We are in negotiations with a vendor that we owe $$ to that is going out of business (not bankrupcty but a "wind down of operations". We're about to agree to pay 75% of what was originally owed. We requested a letter be drawn up on vendor letterhead that says our debt is paid in full if we pay the agreed amount on schedule (over 6 weeks). Letter arrives with a paragraph that says that if we do not make each payment as scheduled, they will take legal action to collect the entire remaining balance from us, calculated at the original balance (100%) and that we may be liable for damages and any costs incurred to collect any outstanding balance. Is this legal to include?
Health Care Lawyer
Before I respond to your inquiry, I must state that we have not spoken, I have not reviewed the relevant documents and facts, and I do not represent you. Therefore, my discussion below is not a legal opinion, but is informational only. Finally, my discussion applies only to issues to which Pennsylvania, New Jersey or Federal law apply, unless otherwise specified.
That being said, that is a fairly common piece of language in an agreement that forgives a portion of a debt owed upon payment - it essentially says that if you pay the lesser amount in full, you are free of further liability, but if you don't, you owe the full amount and their costs in collecting it. It adds those collections costs to your debt, essentially, which you may not owe now. If you believe you can pay as agreed, you should be fine. I haven't seen the whole agreement so cannot be entirely sure, however.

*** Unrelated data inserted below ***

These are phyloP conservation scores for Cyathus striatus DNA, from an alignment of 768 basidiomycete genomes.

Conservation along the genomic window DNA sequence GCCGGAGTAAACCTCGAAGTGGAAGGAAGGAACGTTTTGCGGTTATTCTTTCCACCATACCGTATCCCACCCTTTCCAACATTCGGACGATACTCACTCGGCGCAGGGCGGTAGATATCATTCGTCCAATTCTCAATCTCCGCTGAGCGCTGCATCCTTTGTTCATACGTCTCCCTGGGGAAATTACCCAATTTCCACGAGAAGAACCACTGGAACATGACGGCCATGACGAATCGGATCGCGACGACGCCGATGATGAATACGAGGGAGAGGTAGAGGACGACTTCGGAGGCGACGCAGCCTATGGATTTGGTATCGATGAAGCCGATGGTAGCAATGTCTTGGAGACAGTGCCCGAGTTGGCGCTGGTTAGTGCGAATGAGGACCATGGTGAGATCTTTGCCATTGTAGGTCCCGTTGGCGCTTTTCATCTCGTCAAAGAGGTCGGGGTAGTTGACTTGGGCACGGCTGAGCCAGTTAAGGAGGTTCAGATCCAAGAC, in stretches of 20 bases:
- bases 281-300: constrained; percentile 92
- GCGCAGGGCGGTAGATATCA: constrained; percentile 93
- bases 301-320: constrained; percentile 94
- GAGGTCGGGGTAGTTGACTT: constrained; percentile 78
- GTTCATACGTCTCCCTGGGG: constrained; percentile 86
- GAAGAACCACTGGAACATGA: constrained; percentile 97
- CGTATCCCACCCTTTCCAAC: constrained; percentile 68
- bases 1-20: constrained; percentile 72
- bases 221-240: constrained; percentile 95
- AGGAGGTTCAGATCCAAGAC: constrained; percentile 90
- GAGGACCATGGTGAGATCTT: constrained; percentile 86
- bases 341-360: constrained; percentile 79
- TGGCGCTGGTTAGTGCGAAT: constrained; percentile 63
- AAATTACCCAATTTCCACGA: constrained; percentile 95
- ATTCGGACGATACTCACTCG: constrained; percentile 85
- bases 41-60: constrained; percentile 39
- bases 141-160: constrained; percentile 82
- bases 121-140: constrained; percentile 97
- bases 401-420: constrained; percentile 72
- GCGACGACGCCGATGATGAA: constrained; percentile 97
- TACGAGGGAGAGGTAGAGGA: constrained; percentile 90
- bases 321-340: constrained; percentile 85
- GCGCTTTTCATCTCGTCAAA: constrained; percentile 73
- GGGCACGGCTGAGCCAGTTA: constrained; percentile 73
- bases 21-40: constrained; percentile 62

If you would like to discuss this matter further, please feel free to contact me at the below address(es) or telephone number.
/Christopher E. Ezold/
The Ezold Law Firm, P.C.
One Belmont Avenue,
Bala Cynwyd, PA 19004
1 found this helpful
5 lawyers agree
I agree 100% with my colleague. The language you quoted is quite typical and permissible. It is the only way the company can protect itself if you do not pay the debt as agreed upon.
You should consider having legal representation to review the document and make sure you are protected.
This response does not create an attorney-client relationship and is not intended to provide legal advice for your specific situation.
1 found this helpful
3 lawyers agree